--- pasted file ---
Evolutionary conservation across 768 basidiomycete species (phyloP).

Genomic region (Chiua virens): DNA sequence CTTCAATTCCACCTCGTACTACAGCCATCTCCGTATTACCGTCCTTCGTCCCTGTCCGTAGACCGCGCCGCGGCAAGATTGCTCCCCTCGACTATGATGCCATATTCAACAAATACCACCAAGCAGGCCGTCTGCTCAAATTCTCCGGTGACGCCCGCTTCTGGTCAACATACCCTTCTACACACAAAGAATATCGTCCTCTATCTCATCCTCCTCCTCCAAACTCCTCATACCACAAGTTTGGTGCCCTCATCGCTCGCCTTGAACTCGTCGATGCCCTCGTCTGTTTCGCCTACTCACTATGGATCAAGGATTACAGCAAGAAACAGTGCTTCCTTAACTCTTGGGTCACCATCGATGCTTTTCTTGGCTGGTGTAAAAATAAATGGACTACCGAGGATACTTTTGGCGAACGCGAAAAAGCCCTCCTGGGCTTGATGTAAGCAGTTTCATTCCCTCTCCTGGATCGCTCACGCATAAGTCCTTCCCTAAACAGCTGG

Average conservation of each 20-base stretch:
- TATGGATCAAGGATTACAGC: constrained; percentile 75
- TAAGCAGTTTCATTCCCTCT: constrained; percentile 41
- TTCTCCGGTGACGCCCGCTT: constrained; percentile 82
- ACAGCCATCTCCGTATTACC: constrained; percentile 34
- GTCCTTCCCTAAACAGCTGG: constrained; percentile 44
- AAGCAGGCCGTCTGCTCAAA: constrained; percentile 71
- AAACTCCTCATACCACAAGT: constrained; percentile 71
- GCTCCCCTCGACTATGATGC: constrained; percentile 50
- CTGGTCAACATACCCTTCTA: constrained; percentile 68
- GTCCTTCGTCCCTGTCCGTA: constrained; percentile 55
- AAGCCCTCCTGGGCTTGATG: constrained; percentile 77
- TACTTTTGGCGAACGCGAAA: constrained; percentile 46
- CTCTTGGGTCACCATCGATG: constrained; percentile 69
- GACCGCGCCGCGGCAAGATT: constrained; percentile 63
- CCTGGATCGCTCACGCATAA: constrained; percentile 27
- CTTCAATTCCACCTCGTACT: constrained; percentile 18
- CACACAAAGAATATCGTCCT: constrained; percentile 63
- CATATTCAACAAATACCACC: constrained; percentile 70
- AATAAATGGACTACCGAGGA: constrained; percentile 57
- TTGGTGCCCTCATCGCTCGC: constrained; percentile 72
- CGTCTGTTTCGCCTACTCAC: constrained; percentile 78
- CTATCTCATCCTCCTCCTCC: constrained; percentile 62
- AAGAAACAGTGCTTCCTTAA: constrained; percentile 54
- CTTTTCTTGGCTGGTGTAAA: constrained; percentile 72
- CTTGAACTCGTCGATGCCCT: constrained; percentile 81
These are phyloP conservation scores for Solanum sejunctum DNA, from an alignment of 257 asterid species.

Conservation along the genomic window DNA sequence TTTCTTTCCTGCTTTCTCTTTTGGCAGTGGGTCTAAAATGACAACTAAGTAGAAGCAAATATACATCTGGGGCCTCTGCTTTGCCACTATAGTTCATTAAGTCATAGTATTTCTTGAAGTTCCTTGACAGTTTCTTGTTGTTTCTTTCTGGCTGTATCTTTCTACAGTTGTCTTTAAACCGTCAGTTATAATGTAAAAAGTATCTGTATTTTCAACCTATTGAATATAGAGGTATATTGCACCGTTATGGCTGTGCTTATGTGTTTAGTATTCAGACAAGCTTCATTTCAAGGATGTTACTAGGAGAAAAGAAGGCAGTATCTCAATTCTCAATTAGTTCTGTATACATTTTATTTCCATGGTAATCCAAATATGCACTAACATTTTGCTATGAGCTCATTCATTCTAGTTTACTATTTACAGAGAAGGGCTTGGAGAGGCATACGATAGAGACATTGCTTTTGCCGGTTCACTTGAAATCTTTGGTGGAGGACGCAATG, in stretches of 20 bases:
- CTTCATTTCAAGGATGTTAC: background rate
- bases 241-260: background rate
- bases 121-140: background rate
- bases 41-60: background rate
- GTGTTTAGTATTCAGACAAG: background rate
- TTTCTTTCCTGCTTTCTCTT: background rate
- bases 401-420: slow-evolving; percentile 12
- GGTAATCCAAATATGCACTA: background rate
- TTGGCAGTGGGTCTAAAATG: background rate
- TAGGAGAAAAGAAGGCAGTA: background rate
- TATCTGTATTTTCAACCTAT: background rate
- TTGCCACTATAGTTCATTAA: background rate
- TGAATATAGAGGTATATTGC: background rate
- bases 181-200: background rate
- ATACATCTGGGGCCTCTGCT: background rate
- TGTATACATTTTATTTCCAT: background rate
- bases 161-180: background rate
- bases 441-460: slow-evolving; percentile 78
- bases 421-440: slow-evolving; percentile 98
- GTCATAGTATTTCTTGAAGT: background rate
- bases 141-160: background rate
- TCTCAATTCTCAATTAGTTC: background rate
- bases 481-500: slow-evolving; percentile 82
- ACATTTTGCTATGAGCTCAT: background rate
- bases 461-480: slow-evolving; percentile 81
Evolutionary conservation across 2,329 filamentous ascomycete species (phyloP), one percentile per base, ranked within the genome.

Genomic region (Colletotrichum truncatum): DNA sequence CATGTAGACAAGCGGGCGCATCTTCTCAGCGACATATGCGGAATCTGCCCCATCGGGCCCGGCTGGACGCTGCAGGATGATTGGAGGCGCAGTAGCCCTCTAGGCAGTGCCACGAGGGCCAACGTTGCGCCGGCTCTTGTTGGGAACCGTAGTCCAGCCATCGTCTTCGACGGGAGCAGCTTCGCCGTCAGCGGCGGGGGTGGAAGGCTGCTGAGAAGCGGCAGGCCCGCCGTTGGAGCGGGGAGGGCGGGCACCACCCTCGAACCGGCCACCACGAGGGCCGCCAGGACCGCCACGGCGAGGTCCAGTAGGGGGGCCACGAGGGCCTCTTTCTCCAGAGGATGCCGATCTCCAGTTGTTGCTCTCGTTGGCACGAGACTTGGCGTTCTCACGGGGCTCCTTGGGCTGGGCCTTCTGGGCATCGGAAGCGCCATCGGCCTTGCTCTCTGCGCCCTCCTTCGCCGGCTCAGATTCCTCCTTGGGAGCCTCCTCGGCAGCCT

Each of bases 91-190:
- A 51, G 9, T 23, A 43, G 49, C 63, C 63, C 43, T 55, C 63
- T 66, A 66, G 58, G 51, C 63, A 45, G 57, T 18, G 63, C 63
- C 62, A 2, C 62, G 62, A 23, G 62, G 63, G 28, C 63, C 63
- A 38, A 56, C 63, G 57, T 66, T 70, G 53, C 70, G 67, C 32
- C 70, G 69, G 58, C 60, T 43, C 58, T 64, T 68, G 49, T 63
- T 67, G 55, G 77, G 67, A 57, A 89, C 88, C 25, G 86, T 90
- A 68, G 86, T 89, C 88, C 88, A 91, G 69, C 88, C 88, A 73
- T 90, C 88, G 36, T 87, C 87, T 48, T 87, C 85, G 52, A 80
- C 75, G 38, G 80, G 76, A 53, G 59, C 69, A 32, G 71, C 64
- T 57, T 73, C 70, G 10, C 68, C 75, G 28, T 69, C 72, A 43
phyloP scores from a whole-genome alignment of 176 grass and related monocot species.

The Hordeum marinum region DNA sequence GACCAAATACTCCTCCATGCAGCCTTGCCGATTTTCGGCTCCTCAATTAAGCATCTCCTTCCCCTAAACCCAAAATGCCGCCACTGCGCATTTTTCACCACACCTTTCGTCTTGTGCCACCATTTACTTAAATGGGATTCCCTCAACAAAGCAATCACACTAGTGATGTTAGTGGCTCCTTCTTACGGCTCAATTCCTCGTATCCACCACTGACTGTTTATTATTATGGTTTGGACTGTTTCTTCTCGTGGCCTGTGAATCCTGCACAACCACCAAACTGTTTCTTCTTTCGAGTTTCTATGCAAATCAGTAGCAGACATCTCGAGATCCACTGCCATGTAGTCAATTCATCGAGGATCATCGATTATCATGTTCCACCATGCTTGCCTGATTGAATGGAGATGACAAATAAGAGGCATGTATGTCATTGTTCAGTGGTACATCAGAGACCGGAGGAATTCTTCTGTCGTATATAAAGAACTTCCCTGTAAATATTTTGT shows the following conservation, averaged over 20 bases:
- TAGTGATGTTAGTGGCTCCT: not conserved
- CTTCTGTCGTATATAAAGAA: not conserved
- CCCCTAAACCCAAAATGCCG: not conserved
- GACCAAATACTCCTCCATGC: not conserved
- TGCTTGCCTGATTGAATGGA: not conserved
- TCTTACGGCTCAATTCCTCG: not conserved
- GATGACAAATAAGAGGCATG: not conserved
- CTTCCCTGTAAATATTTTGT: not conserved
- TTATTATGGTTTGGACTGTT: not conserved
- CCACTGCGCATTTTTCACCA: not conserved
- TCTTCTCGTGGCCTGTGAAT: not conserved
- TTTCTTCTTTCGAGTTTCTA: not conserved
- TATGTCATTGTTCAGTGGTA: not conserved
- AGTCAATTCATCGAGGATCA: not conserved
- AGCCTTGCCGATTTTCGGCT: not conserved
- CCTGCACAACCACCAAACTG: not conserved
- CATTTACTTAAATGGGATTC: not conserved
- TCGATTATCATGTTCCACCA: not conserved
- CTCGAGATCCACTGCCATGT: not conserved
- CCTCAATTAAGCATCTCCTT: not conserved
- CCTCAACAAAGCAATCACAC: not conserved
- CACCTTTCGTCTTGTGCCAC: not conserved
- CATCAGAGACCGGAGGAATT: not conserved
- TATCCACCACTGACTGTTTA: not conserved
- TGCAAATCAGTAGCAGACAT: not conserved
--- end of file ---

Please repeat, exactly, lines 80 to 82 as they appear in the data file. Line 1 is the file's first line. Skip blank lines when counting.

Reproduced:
- CCACTGCGCATTTTTCACCA: not conserved
- TCTTCTCGTGGCCTGTGAAT: not conserved
- TTTCTTCTTTCGAGTTTCTA: not conserved